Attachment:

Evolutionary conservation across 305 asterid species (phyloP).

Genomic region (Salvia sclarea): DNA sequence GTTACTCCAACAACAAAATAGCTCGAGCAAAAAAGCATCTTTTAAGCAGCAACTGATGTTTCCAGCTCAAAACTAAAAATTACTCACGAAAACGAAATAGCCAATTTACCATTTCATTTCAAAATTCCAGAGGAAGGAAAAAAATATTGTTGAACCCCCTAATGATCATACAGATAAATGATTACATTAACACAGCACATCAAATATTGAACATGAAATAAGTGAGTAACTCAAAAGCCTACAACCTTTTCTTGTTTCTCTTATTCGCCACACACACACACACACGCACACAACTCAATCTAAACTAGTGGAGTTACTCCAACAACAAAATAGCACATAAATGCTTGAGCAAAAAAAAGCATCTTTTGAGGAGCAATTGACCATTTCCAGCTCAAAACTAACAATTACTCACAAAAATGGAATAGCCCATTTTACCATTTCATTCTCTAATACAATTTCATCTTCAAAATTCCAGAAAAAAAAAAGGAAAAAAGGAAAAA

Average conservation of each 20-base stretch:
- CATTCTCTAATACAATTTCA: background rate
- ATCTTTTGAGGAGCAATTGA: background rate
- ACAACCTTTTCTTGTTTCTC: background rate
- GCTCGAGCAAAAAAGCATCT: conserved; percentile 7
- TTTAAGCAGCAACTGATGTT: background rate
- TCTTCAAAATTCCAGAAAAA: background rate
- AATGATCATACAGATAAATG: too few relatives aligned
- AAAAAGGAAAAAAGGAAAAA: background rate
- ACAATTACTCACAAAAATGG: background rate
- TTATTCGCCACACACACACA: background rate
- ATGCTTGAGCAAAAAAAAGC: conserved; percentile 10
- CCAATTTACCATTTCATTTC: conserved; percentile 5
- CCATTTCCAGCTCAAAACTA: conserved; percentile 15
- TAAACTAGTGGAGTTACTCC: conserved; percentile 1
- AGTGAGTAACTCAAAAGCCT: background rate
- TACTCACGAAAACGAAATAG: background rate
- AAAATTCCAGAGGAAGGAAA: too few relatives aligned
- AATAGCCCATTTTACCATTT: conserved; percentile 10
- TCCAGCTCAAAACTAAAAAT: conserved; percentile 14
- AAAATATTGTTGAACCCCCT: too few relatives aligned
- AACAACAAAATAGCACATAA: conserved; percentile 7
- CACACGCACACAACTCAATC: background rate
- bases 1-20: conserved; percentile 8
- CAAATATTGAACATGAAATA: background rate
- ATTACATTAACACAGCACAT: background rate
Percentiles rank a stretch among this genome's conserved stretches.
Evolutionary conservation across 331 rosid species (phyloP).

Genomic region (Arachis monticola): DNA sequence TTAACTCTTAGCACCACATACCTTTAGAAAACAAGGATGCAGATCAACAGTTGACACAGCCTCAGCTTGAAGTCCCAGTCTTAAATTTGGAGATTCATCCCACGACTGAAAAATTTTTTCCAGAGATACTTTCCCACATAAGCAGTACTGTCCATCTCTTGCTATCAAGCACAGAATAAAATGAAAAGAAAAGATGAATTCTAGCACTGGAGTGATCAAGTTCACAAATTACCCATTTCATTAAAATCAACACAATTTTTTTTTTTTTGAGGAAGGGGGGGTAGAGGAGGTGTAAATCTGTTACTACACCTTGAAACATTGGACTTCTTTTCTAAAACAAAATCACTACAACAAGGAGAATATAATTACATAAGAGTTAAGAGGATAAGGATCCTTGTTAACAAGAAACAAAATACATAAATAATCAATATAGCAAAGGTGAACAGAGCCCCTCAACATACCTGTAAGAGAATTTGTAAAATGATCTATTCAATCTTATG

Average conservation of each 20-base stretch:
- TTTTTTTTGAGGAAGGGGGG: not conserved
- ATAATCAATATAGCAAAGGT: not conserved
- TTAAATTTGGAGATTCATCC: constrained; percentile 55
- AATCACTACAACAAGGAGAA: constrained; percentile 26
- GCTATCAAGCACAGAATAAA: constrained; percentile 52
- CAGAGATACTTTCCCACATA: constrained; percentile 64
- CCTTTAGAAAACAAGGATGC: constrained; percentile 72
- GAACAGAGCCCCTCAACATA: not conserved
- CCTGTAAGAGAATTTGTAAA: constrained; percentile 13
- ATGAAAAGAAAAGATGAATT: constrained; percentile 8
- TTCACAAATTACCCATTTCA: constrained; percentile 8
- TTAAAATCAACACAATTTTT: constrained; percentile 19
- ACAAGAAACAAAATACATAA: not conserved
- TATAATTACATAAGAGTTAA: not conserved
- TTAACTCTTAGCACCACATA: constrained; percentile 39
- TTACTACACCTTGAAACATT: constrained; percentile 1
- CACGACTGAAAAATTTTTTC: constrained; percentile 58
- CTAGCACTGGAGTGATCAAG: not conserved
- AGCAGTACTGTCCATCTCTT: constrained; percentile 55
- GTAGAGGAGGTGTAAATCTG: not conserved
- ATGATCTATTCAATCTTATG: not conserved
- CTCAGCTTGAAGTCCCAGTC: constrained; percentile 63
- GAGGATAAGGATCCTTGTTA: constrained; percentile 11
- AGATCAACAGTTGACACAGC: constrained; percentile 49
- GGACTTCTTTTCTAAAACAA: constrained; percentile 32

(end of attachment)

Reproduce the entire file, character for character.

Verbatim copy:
Evolutionary conservation across 305 asterid species (phyloP).

Genomic region (Salvia sclarea): DNA sequence GTTACTCCAACAACAAAATAGCTCGAGCAAAAAAGCATCTTTTAAGCAGCAACTGATGTTTCCAGCTCAAAACTAAAAATTACTCACGAAAACGAAATAGCCAATTTACCATTTCATTTCAAAATTCCAGAGGAAGGAAAAAAATATTGTTGAACCCCCTAATGATCATACAGATAAATGATTACATTAACACAGCACATCAAATATTGAACATGAAATAAGTGAGTAACTCAAAAGCCTACAACCTTTTCTTGTTTCTCTTATTCGCCACACACACACACACACGCACACAACTCAATCTAAACTAGTGGAGTTACTCCAACAACAAAATAGCACATAAATGCTTGAGCAAAAAAAAGCATCTTTTGAGGAGCAATTGACCATTTCCAGCTCAAAACTAACAATTACTCACAAAAATGGAATAGCCCATTTTACCATTTCATTCTCTAATACAATTTCATCTTCAAAATTCCAGAAAAAAAAAAGGAAAAAAGGAAAAA

Average conservation of each 20-base stretch:
- CATTCTCTAATACAATTTCA: background rate
- ATCTTTTGAGGAGCAATTGA: background rate
- ACAACCTTTTCTTGTTTCTC: background rate
- GCTCGAGCAAAAAAGCATCT: conserved; percentile 7
- TTTAAGCAGCAACTGATGTT: background rate
- TCTTCAAAATTCCAGAAAAA: background rate
- AATGATCATACAGATAAATG: too few relatives aligned
- AAAAAGGAAAAAAGGAAAAA: background rate
- ACAATTACTCACAAAAATGG: background rate
- TTATTCGCCACACACACACA: background rate
- ATGCTTGAGCAAAAAAAAGC: conserved; percentile 10
- CCAATTTACCATTTCATTTC: conserved; percentile 5
- CCATTTCCAGCTCAAAACTA: conserved; percentile 15
- TAAACTAGTGGAGTTACTCC: conserved; percentile 1
- AGTGAGTAACTCAAAAGCCT: background rate
- TACTCACGAAAACGAAATAG: background rate
- AAAATTCCAGAGGAAGGAAA: too few relatives aligned
- AATAGCCCATTTTACCATTT: conserved; percentile 10
- TCCAGCTCAAAACTAAAAAT: conserved; percentile 14
- AAAATATTGTTGAACCCCCT: too few relatives aligned
- AACAACAAAATAGCACATAA: conserved; percentile 7
- CACACGCACACAACTCAATC: background rate
- bases 1-20: conserved; percentile 8
- CAAATATTGAACATGAAATA: background rate
- ATTACATTAACACAGCACAT: background rate
Percentiles rank a stretch among this genome's conserved stretches.
Evolutionary conservation across 331 rosid species (phyloP).

Genomic region (Arachis monticola): DNA sequence TTAACTCTTAGCACCACATACCTTTAGAAAACAAGGATGCAGATCAACAGTTGACACAGCCTCAGCTTGAAGTCCCAGTCTTAAATTTGGAGATTCATCCCACGACTGAAAAATTTTTTCCAGAGATACTTTCCCACATAAGCAGTACTGTCCATCTCTTGCTATCAAGCACAGAATAAAATGAAAAGAAAAGATGAATTCTAGCACTGGAGTGATCAAGTTCACAAATTACCCATTTCATTAAAATCAACACAATTTTTTTTTTTTTGAGGAAGGGGGGGTAGAGGAGGTGTAAATCTGTTACTACACCTTGAAACATTGGACTTCTTTTCTAAAACAAAATCACTACAACAAGGAGAATATAATTACATAAGAGTTAAGAGGATAAGGATCCTTGTTAACAAGAAACAAAATACATAAATAATCAATATAGCAAAGGTGAACAGAGCCCCTCAACATACCTGTAAGAGAATTTGTAAAATGATCTATTCAATCTTATG

Average conservation of each 20-base stretch:
- TTTTTTTTGAGGAAGGGGGG: not conserved
- ATAATCAATATAGCAAAGGT: not conserved
- TTAAATTTGGAGATTCATCC: constrained; percentile 55
- AATCACTACAACAAGGAGAA: constrained; percentile 26
- GCTATCAAGCACAGAATAAA: constrained; percentile 52
- CAGAGATACTTTCCCACATA: constrained; percentile 64
- CCTTTAGAAAACAAGGATGC: constrained; percentile 72
- GAACAGAGCCCCTCAACATA: not conserved
- CCTGTAAGAGAATTTGTAAA: constrained; percentile 13
- ATGAAAAGAAAAGATGAATT: constrained; percentile 8
- TTCACAAATTACCCATTTCA: constrained; percentile 8
- TTAAAATCAACACAATTTTT: constrained; percentile 19
- ACAAGAAACAAAATACATAA: not conserved
- TATAATTACATAAGAGTTAA: not conserved
- TTAACTCTTAGCACCACATA: constrained; percentile 39
- TTACTACACCTTGAAACATT: constrained; percentile 1
- CACGACTGAAAAATTTTTTC: constrained; percentile 58
- CTAGCACTGGAGTGATCAAG: not conserved
- AGCAGTACTGTCCATCTCTT: constrained; percentile 55
- GTAGAGGAGGTGTAAATCTG: not conserved
- ATGATCTATTCAATCTTATG: not conserved
- CTCAGCTTGAAGTCCCAGTC: constrained; percentile 63
- GAGGATAAGGATCCTTGTTA: constrained; percentile 11
- AGATCAACAGTTGACACAGC: constrained; percentile 49
- GGACTTCTTTTCTAAAACAA: constrained; percentile 32